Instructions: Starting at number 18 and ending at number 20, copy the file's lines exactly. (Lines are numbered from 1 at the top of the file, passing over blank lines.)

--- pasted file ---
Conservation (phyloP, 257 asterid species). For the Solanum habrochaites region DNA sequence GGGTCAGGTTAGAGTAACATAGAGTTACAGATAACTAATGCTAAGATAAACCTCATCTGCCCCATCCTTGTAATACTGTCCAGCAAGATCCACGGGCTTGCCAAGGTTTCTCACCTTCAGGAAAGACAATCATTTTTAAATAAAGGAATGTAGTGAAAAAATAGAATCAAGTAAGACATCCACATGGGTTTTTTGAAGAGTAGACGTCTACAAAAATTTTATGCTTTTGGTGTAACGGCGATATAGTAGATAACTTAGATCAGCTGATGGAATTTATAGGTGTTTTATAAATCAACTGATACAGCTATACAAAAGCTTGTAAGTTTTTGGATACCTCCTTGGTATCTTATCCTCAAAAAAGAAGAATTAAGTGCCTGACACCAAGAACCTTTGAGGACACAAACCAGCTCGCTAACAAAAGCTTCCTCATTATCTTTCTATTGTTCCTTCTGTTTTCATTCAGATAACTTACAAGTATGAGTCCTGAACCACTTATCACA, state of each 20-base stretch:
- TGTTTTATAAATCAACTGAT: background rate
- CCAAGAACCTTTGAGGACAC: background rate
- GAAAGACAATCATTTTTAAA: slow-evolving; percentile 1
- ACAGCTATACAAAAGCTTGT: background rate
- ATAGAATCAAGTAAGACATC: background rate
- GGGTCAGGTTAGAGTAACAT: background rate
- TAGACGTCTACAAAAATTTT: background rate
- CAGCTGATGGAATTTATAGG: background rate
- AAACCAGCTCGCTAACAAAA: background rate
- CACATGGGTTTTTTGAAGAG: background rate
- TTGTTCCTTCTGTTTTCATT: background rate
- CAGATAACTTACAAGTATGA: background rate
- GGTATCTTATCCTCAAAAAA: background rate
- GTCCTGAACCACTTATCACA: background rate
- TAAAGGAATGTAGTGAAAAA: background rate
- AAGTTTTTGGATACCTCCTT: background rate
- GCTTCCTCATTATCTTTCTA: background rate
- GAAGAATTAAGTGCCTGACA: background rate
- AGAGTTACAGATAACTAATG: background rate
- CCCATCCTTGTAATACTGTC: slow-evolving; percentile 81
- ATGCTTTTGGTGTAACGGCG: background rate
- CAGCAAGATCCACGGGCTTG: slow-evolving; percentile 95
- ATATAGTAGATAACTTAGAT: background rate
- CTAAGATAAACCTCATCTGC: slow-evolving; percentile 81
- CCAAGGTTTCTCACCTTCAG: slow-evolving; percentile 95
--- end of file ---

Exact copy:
- GCTTCCTCATTATCTTTCTA: background rate
- GAAGAATTAAGTGCCTGACA: background rate
- AGAGTTACAGATAACTAATG: background rate